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Replay: Best of the Week on Radio Thu Jun 13 - 02:00 PM | Tue Jun 18 - 11:55 AM News Blitz 2/9/05

Talk of yesterday's Boston parade, and the many issues at hand for the upcoming offseason. Oh, and of course, just a little but more about that great Super Bowl game...

Yesterday was a day for revelry, as the Super Bowl Champs showed off their hard-earned hardware during a rolling rally through downtown Boston. It is estimated nearly one million people turned out to show the Patriots their support, as the team passed by in a series of Duckboats. Jonathan Kraft addressed the crowd, as did Tom Brady and Super Bowl MVP Deion Branch, among others. **Brian MacQuarrie** of The Boston Globe and **Scott MacKay** of The Providence Journal review the championship celebration.

Donovan Slack of the Globe compares the Patriots parade-day attitudes with that of the self-proclaimed "Idiot" Red Sox, adding the team left the craziness to the legions of fans in attendance.

Steve Bailey of the Globe extends a thank you to the folks who have made this incredible success possible, team owners Robert Kraft and family. As Bailey contends, the Krafts have served as role models during their tenure as Pats owners, exhibiting valuable examples of loyalty, humility, and generosity.

On that note, **Peter King** of and **Karen Guregian** of The Boston Herald look back at comments made by Lawyer Milloy last month regarding the Patriots players being underpaid. As both writers point out, in the era of the salary cap, it is difficult to win championships and be the highest paid player, evidenced by Patriots like Tedy Bruschi accepting below-market deals to stay in New England.

The Globe also reports Corey Dillon, who was named as a replacement in this weekend's Pro Bowl, will be unable to go, and will be replaced by Pittsburgh Steelers back Jerome Bettis. Dillon injured his groin in the fourth quarter of Sunday's Super Bowl.

Nick Cafardo features the man they call "RAC," recently departed Patriots defensive coordinator and new Cleveland Browns head coach Romeo Crennel. Crennel has quite a challenge ahead of him, as he takes over a team that went 4-12 last season and appeared to lack the desire and heart necessary to be successful in the NFL.

In his notebook, Michael Felger of the Herald looks at the coaching shuffle, examining how sought-after Eric Mangini will affect the hirings of a number of teams around the league.

Jeffrey Chadiha of contends the Patriots will be just fine despite losing their two top assistant coaches, Crennel and offensive coordinator Charlie Weis. Chadiha says with Bill Belichick still at the helm, Patriots fans should feel confident. Chadiha then goes on to forecast the success Weis and Crennel should expect, looking back at other top assistants who have gone on to become head coaches.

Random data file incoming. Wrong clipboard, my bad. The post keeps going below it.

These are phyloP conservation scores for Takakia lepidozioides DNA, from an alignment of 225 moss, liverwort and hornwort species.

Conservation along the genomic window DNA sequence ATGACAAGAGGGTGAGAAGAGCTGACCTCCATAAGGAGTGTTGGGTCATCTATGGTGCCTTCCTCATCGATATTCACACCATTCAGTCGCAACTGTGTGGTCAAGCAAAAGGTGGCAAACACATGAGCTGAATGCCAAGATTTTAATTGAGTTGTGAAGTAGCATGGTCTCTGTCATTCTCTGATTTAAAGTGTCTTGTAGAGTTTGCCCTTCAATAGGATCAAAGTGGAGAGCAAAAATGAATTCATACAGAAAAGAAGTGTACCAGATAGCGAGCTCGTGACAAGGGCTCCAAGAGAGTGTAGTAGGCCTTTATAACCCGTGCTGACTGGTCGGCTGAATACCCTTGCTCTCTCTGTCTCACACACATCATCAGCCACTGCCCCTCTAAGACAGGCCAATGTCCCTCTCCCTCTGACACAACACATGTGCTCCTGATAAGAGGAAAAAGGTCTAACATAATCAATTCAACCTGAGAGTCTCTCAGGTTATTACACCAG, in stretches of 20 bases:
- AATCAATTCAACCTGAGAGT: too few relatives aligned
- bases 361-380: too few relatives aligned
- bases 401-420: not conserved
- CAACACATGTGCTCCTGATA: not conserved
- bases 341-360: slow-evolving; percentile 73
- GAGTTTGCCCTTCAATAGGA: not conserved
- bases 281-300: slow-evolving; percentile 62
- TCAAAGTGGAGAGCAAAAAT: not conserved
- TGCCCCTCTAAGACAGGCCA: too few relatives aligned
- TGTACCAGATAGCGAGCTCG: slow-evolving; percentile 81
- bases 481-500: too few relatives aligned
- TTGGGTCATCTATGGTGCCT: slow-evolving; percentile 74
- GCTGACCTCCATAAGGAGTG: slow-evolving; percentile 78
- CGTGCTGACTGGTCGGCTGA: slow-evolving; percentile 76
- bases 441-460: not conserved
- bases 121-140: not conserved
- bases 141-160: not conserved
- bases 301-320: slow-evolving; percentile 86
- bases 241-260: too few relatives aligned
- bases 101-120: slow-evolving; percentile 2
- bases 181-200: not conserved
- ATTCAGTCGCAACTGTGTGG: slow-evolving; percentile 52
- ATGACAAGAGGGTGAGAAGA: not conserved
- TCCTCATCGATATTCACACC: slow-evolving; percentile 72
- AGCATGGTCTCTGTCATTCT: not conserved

Jackie MacMullen has the story of a diehard Pats fan named Michael Chace. Known as "The Senator," Chace proudly brought his Patriots-decorated "War Van" to all Patriots home games, and even drove it through the victory parade in 2002. Sadly, Michael Chace died last March after being diagnosed with cancer, leaving his eldest son, Michael Jr., 26, to care for his three younger sisters.

Dan Shaughnessey of the Globe writes a letter to late coaching great Vince Lombardi, in which he explains why the Hall-of-Fame coach would enjoy the attitude and demeanor of the modern-day New England Patriots.

Kevin Mannix of the Herald looks at Tom Brady's numbers over his first five seasons, and stacks them up against other Hall-of-Fame quarterbacks. As you will see, the results are quite favorable for Brady.

Michael Parente of The Woonsocket Call dishes out his unit-by-unit grades from Super Bowl Sunday. There are a nice number of A's on this transcript.

Parente also discusses where the team's recent success should place them among history's other dynasties.

Mike Reiss of The MetroWest Daily News provides some interesting odds and ends from his flight back from Jacksonville.

In the Journal's NFL notebook, it is reported that Philly QB Donovan McNabb may have been sick or dehydrated as the Super Bowl wore on, citing center Hank Fraley's contention that McNabb was so ill he was unable to call a play at one point during the fourth quarter.

On, John Clayton reviews the performance of Eagle receiver Terrell Owens, calling his ability to make nine catches for 122 yards on a recently broken leg "simply amazing."

Also on, Len Pasquarelli praises the Patriots innovative defensive scheme employed against Philadelphia as a major key to Sunday's success.

Finally, Nick Cafardo describes the scene of Patriots packing up and heading home for the offseason. The next few months certainly constitutes a well-deserved break for the Super Bowl Champs.

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